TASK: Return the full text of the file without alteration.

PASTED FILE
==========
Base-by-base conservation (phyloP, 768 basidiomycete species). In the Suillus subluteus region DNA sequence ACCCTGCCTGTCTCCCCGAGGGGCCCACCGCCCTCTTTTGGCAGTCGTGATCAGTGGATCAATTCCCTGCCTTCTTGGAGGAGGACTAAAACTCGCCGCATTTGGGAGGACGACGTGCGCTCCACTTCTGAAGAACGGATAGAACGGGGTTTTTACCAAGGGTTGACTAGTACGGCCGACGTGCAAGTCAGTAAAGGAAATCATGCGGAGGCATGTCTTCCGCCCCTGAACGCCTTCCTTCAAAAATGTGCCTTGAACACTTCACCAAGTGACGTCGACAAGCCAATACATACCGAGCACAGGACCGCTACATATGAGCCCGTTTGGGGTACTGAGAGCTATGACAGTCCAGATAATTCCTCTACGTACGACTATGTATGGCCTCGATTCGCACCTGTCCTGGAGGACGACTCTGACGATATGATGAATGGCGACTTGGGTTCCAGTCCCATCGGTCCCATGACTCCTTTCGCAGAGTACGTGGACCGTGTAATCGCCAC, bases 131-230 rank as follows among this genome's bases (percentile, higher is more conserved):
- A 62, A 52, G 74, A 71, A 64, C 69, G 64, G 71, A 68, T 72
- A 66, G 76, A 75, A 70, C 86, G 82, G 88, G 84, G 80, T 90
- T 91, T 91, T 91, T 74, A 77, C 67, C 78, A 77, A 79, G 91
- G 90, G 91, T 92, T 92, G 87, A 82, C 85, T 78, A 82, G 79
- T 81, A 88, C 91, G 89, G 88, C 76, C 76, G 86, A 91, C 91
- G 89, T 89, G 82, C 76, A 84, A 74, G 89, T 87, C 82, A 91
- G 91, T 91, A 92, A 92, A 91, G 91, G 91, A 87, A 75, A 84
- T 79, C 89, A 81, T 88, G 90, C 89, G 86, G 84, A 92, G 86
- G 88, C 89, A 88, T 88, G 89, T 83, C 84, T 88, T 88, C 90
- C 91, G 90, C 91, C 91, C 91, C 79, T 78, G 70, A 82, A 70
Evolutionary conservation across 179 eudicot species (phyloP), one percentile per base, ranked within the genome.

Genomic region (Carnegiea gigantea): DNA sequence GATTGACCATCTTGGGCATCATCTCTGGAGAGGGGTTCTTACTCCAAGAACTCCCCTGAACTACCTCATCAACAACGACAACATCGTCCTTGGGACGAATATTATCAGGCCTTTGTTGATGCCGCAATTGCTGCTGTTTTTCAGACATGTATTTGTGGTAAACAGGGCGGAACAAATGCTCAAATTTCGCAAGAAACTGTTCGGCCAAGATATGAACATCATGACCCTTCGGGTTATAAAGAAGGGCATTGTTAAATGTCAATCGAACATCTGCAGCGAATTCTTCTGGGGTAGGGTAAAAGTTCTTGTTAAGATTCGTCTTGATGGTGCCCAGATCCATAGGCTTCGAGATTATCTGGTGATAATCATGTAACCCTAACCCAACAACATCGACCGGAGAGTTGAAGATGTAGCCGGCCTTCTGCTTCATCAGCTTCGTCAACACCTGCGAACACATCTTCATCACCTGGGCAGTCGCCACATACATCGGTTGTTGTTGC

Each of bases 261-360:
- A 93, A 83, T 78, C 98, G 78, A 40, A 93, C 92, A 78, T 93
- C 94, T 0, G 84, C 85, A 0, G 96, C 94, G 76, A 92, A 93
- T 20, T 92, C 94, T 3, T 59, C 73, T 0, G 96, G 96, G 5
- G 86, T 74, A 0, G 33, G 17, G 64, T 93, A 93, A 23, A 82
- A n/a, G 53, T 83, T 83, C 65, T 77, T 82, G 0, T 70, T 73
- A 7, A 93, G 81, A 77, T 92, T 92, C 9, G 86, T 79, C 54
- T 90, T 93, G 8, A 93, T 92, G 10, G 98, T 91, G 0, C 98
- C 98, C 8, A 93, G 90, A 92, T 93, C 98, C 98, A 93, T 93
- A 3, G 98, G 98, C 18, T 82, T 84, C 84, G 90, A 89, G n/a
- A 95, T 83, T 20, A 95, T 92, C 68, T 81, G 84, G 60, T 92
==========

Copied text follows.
Base-by-base conservation (phyloP, 768 basidiomycete species). In the Suillus subluteus region DNA sequence ACCCTGCCTGTCTCCCCGAGGGGCCCACCGCCCTCTTTTGGCAGTCGTGATCAGTGGATCAATTCCCTGCCTTCTTGGAGGAGGACTAAAACTCGCCGCATTTGGGAGGACGACGTGCGCTCCACTTCTGAAGAACGGATAGAACGGGGTTTTTACCAAGGGTTGACTAGTACGGCCGACGTGCAAGTCAGTAAAGGAAATCATGCGGAGGCATGTCTTCCGCCCCTGAACGCCTTCCTTCAAAAATGTGCCTTGAACACTTCACCAAGTGACGTCGACAAGCCAATACATACCGAGCACAGGACCGCTACATATGAGCCCGTTTGGGGTACTGAGAGCTATGACAGTCCAGATAATTCCTCTACGTACGACTATGTATGGCCTCGATTCGCACCTGTCCTGGAGGACGACTCTGACGATATGATGAATGGCGACTTGGGTTCCAGTCCCATCGGTCCCATGACTCCTTTCGCAGAGTACGTGGACCGTGTAATCGCCAC, bases 131-230 rank as follows among this genome's bases (percentile, higher is more conserved):
- A 62, A 52, G 74, A 71, A 64, C 69, G 64, G 71, A 68, T 72
- A 66, G 76, A 75, A 70, C 86, G 82, G 88, G 84, G 80, T 90
- T 91, T 91, T 91, T 74, A 77, C 67, C 78, A 77, A 79, G 91
- G 90, G 91, T 92, T 92, G 87, A 82, C 85, T 78, A 82, G 79
- T 81, A 88, C 91, G 89, G 88, C 76, C 76, G 86, A 91, C 91
- G 89, T 89, G 82, C 76, A 84, A 74, G 89, T 87, C 82, A 91
- G 91, T 91, A 92, A 92, A 91, G 91, G 91, A 87, A 75, A 84
- T 79, C 89, A 81, T 88, G 90, C 89, G 86, G 84, A 92, G 86
- G 88, C 89, A 88, T 88, G 89, T 83, C 84, T 88, T 88, C 90
- C 91, G 90, C 91, C 91, C 91, C 79, T 78, G 70, A 82, A 70
Evolutionary conservation across 179 eudicot species (phyloP), one percentile per base, ranked within the genome.

Genomic region (Carnegiea gigantea): DNA sequence GATTGACCATCTTGGGCATCATCTCTGGAGAGGGGTTCTTACTCCAAGAACTCCCCTGAACTACCTCATCAACAACGACAACATCGTCCTTGGGACGAATATTATCAGGCCTTTGTTGATGCCGCAATTGCTGCTGTTTTTCAGACATGTATTTGTGGTAAACAGGGCGGAACAAATGCTCAAATTTCGCAAGAAACTGTTCGGCCAAGATATGAACATCATGACCCTTCGGGTTATAAAGAAGGGCATTGTTAAATGTCAATCGAACATCTGCAGCGAATTCTTCTGGGGTAGGGTAAAAGTTCTTGTTAAGATTCGTCTTGATGGTGCCCAGATCCATAGGCTTCGAGATTATCTGGTGATAATCATGTAACCCTAACCCAACAACATCGACCGGAGAGTTGAAGATGTAGCCGGCCTTCTGCTTCATCAGCTTCGTCAACACCTGCGAACACATCTTCATCACCTGGGCAGTCGCCACATACATCGGTTGTTGTTGC

Each of bases 261-360:
- A 93, A 83, T 78, C 98, G 78, A 40, A 93, C 92, A 78, T 93
- C 94, T 0, G 84, C 85, A 0, G 96, C 94, G 76, A 92, A 93
- T 20, T 92, C 94, T 3, T 59, C 73, T 0, G 96, G 96, G 5
- G 86, T 74, A 0, G 33, G 17, G 64, T 93, A 93, A 23, A 82
- A n/a, G 53, T 83, T 83, C 65, T 77, T 82, G 0, T 70, T 73
- A 7, A 93, G 81, A 77, T 92, T 92, C 9, G 86, T 79, C 54
- T 90, T 93, G 8, A 93, T 92, G 10, G 98, T 91, G 0, C 98
- C 98, C 8, A 93, G 90, A 92, T 93, C 98, C 98, A 93, T 93
- A 3, G 98, G 98, C 18, T 82, T 84, C 84, G 90, A 89, G n/a
- A 95, T 83, T 20, A 95, T 92, C 68, T 81, G 84, G 60, T 92